New program establishes peer-to-peer mentorship

By Helena Hunt, Staff Writer

For the first time this semester three of Baylor’s most difficult departments—biology, chemistry, and psychology/neuroscience—have instituted a peer-to-peer mentorship program to usher beginning students through the rigors of their first year.

The Student Ambassadors program, which gives upperclassmen in these programs the chance to tutor and advise their freshmen peers, began as the idea of Dr. Lynn Wisely, the director of undergraduate enrollment initiatives. She noticed similar programs at other universities, and hoped that a university-sponsored mentorship program in the sciences would give beginning students a model for success.

“It’s intimidating to be a new freshman. If you see someone else who has been successful, you realize you can do it too,” Wisely said.

The Student Ambassadors mentor freshmen in their departments and show prospective students what to expect. They have office hours each week and help with New Student Experience Classes. Dr. Hugh RIley, who advises the Ambassadors in the psychology/neuroscience department, described them as intermediaries between students and professors.

Riley said that many incoming freshmen are particularly challenged by difficult introductory neuroscience courses, or merely by the new rigors of college life and life away form their parents. The Student Ambassadors can provide tips and tricks to their young protégés that a professor might not be able to provide.

“Students can come in here ill-prepared. They don’t have good study strategies, they don’t have good time management, they’re too easily distracted and not aware of how much more challenging this environment’s going to be,” Riley said. “But the Ambassadors is a great idea in that it puts them in direct contact with some upperclassmen who have already made that journey. Because I can tell them all day long, that, look, this isn’t high school. And you’re going to work harder than you ever did in high school. They won’t hear it from me, but if they hear it form a twenty-year old who’s just a few years down that path…it resonates better with them.”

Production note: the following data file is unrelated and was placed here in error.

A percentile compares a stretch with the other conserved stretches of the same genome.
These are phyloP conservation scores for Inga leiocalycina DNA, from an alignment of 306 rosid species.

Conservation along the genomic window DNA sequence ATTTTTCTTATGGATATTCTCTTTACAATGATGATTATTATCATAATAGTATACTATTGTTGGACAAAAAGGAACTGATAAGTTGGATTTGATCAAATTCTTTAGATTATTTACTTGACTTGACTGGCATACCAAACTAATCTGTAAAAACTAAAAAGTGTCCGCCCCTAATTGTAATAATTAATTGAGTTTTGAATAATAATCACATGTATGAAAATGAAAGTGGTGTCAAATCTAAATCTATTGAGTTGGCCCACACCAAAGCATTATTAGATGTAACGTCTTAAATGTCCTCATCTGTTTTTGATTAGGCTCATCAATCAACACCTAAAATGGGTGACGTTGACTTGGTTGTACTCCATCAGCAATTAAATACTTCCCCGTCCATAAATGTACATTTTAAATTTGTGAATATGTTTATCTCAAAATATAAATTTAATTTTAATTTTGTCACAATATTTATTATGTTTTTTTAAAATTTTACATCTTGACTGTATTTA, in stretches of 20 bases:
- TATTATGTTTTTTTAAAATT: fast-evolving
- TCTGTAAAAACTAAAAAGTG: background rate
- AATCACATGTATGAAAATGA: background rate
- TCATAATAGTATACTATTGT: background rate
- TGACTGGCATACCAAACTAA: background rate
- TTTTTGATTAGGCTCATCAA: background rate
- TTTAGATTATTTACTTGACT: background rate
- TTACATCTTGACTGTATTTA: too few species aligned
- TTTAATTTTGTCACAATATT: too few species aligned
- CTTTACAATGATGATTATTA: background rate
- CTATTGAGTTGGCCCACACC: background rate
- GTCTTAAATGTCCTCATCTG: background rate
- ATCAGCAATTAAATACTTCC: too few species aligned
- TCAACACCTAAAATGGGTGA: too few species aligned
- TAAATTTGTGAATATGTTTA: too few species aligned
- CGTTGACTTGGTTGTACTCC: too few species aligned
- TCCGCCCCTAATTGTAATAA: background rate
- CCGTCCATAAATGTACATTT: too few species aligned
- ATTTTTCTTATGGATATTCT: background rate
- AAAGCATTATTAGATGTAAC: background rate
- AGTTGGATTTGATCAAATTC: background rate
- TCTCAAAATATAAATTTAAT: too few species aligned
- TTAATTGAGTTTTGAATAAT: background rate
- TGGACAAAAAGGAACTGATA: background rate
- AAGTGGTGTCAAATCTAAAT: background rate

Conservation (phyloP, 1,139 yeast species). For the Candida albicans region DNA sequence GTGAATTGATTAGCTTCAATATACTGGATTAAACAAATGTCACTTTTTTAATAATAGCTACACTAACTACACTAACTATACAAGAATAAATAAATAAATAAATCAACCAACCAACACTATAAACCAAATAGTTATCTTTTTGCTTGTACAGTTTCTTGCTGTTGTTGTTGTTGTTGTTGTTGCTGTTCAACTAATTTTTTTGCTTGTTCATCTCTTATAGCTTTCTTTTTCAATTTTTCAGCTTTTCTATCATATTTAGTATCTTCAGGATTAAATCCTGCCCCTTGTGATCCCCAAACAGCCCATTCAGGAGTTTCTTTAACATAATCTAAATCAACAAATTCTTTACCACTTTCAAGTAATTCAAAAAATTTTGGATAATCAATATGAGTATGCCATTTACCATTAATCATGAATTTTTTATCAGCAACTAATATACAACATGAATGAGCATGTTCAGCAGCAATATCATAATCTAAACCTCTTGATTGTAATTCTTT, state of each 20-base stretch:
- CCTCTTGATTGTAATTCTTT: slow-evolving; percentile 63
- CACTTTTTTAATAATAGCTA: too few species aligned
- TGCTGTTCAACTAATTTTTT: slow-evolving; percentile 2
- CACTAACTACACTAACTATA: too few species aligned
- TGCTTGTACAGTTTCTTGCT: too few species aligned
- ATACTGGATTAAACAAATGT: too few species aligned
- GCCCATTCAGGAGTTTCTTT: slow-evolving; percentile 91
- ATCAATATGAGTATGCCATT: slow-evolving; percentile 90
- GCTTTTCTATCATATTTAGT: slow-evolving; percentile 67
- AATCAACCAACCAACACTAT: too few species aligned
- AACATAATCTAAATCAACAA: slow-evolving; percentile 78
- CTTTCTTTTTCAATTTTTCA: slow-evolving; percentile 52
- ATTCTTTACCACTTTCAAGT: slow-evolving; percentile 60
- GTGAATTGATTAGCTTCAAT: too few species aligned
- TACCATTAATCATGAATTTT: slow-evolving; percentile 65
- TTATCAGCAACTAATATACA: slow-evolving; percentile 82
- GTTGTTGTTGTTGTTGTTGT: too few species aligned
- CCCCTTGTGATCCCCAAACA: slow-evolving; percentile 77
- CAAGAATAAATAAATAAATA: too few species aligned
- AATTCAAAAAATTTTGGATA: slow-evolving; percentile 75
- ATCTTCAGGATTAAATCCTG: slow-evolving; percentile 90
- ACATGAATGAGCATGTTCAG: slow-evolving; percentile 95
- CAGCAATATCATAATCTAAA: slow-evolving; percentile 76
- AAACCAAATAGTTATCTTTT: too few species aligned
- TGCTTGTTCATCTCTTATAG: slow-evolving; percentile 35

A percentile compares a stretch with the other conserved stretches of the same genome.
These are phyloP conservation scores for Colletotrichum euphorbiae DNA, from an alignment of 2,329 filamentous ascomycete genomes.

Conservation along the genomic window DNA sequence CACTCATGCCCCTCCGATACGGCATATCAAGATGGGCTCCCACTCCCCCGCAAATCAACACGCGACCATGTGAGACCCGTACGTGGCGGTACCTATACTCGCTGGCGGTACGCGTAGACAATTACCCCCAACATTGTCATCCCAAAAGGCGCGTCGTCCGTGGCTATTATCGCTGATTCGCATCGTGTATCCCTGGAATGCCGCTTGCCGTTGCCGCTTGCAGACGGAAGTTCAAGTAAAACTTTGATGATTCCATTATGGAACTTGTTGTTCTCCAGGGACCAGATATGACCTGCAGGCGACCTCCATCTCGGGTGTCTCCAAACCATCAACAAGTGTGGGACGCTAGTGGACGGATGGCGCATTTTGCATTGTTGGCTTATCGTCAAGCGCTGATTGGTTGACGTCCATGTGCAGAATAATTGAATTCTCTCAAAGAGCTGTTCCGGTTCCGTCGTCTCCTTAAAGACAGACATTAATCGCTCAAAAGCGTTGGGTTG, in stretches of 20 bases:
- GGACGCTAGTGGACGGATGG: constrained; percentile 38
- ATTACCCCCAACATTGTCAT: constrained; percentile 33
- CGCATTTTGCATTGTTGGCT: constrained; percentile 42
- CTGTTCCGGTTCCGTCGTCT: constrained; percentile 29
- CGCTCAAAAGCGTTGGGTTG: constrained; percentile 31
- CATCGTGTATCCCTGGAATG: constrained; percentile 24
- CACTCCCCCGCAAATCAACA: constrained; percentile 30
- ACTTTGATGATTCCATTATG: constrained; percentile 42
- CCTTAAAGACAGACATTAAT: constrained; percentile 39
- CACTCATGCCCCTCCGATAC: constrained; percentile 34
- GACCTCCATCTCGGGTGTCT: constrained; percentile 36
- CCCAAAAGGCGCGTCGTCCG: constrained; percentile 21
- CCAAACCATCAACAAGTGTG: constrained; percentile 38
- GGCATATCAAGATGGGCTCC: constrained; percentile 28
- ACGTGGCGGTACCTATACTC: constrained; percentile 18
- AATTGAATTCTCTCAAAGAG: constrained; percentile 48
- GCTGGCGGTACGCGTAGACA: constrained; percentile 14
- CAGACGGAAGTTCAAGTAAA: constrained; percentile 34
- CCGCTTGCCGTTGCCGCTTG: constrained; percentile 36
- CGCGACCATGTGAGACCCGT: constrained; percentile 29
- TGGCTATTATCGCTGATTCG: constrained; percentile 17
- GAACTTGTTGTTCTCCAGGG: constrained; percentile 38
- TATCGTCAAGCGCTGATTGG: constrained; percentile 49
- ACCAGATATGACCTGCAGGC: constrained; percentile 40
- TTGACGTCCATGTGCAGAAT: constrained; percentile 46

Escondido, Calif., junior Jack Olmstead has said that one of his most fulfilling experiences as a Student Ambassador was speaking with a student who seemed like a reflection of himself as a freshman.

“There was one specific student who came into my office hours, and we talked for quite a while, probably towards an hour. He’s a first-semester freshman and a very intelligent guy. He didn’t have any idea of what specifically he wanted to be involved in in neuroscience. He just had a lot of questions about career and how to develop yourself. I felt like I was in the same place as him my freshman year. I didn’t have specific research interests or experience. It was kind of like being able to tell him exactly what I would have told myself back then,” Olmstead said.

Each department has five Ambassadors for this program who spend a collective twenty hours each week in their designated office. All freshmen in their programs are invited to come see them, to ask which professors to take, how to study for their next exam, hot to decide what to research—all the questions that new freshmen have but don’t always know whom to ask.

Wisely said that, although she has the impression that the program has been successful so far, she will soon be designing a rubric that will gauge the Ambassadors’ effectiveness.

“If it proves to be helpful, I would hope the university would find a way to continue supporting it,” Wisely said.